These standards include mission and purposes; planning and evaluation; organization and governance; academic programs; students; teaching, learning and scholarship; institutional resources; educational effectiveness; and integrity, transparency, and public disclosure, according to the NECHE website.


Hartwiger said he and co-chair Mark Nicholas, assistant vice president for assessment, accreditation, and strategic planning, are currently collecting data in order to write the accreditation report.


He said the community is involved with the accreditation process, adding they have seven committees and over 50 faculty, staff, and administrators involved in the accreditation process.


Universities must receive accreditation not only to receive funding, but also to assure prospective students and families that the University has met those nine standards and will continue to meet them, according to the NECHE website.


Another goal of Niemi’s is filling open positions, including the vice president of Diversity, Inclusion, and Community Engagement (DICE) and an interim and then permanent dean of Enrollment Management.


She said she is looking forward to working closely with the vice president of DICE to “spearhead initiatives” such as determining how FSU can continue to be more racially equitable though its mission of anti-racism.


History Professor Bridgette Sheridan, interim faculty union president, said she would like to “work and to encourage the administration not only to recruit and hire more BIPOC faculty, but to retain the ones that we have because that is going to be key to recruiting and retaining the students.”


Dara Barros, SGA president, said she would like to see the diversity of the student body reflected in the faculty and the University’s courses.


Eric Nguyen, director of the Center for Inclusive Excellence, said, “You could argue that equity and inclusion rights are at the foundation of why we are here in the first place.”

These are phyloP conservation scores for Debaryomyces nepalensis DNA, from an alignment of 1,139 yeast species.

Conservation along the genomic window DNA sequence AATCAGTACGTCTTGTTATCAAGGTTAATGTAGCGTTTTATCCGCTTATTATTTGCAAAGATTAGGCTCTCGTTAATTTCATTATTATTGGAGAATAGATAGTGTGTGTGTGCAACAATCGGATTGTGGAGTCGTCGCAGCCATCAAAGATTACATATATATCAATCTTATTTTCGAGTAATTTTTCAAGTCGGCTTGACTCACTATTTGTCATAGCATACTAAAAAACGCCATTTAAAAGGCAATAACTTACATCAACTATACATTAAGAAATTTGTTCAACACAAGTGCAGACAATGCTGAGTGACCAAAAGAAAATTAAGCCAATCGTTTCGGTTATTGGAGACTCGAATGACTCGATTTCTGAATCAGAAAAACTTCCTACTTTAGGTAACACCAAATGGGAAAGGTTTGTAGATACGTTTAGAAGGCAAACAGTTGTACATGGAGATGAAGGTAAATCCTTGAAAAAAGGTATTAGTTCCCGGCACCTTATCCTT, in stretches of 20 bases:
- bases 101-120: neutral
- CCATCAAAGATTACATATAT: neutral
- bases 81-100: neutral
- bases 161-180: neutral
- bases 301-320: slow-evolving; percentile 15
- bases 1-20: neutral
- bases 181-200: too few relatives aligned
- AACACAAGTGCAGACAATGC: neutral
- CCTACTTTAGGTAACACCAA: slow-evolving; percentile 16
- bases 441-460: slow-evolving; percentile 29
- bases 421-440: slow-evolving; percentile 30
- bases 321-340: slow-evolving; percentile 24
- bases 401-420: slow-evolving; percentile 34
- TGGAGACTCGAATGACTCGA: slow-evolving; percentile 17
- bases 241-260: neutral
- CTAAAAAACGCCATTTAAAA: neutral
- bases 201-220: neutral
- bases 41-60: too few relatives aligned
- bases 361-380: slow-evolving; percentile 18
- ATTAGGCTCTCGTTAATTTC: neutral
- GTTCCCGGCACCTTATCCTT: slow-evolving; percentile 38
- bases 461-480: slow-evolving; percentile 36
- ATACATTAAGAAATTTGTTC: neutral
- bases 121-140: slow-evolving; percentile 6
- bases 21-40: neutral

He said Niemi understands and sees the diversity, equity, and inclusion work as a priority in her goals as president, but added the challenge will be implementing that work into FSU’s policies, practices, and language.


Nguyen said, “We're seeing some challenges with retaining students, particularly retaining students of color, and students who hold other marginalized identities. And so we also need to do the work of understanding why students are leaving, so that we can think about how we meet their particular needs.”


Barros said she has been really impressed by Niemi's enthusiasm and commitment to engage with the community at Framingham State.


She said she has seen Niemi “walking down State Street talking to students.”


Barros, who was the student representative on the presidential search committee, said the passion and excitement Niemi brought to the student forum during her job interview has not “died down,” and her presidency has felt like a “breath of fresh air.”


She said Niemi is accomplishing the goals students asked of her at the student open forums when she was a finalist for the presidency.


McKenzie Ward, student trustee and a voting member of the Enrollment and Retention Committee, said she would like to see more student involvement with the enrollment initiative.


She said it is important for students to make prospective students feel welcomed and comfortable while touring or exploring Framingham State.


“It's as simple as if you're walking down State Street and you see a prospective family taking a tour or a prospective family lost on campus and not knowing where to go. No matter who you are, just take an extra minute or two to make sure they feel welcomed and ask them if they need assistance getting to the admissions house or if they know where they're going, just so they know that FSU truly is the great community that we are,” she said.


Negar Hamidi, a freshman global studies major, said she would like to see Niemi “focus on establishing partnerships with other colleges” in order to have the option of dual enrollment for students.


Aisha Quarles, a freshman American Sign Language major, said, “I would like to see her at more events” such as club meetings and student open forums.


Cameron Lau, a junior computer science major, said he appreciates that Niemi has been making an effort to come to his soccer games.


He said he also likes reading her weekly emails.


Emma Volger, a junior early childhood education major, said she is impressed with Niemi’s involvement on campus and is happy that she has been listening to student voices.


Frankie Hernandec, a junior business marketing major, said it is important to him for Niemi to consider all communities when making critical decisions.


“Two brains work better than one,” he said.


“So it's not just her determining every decision, but rather asking around to get other people's point of view, to then make a final decision,” Hernandec said.


Haley Brouillette, a senior English major, said, “During the existence of Framingham State, there have only been eight women [leaders of the institution]. I feel much more represented and am passionate that she will instill positive ideals into Framingham State for students and faculty.”


[Editor’s Note: McKenzie Ward is Opinions Editor for The Gatepost.]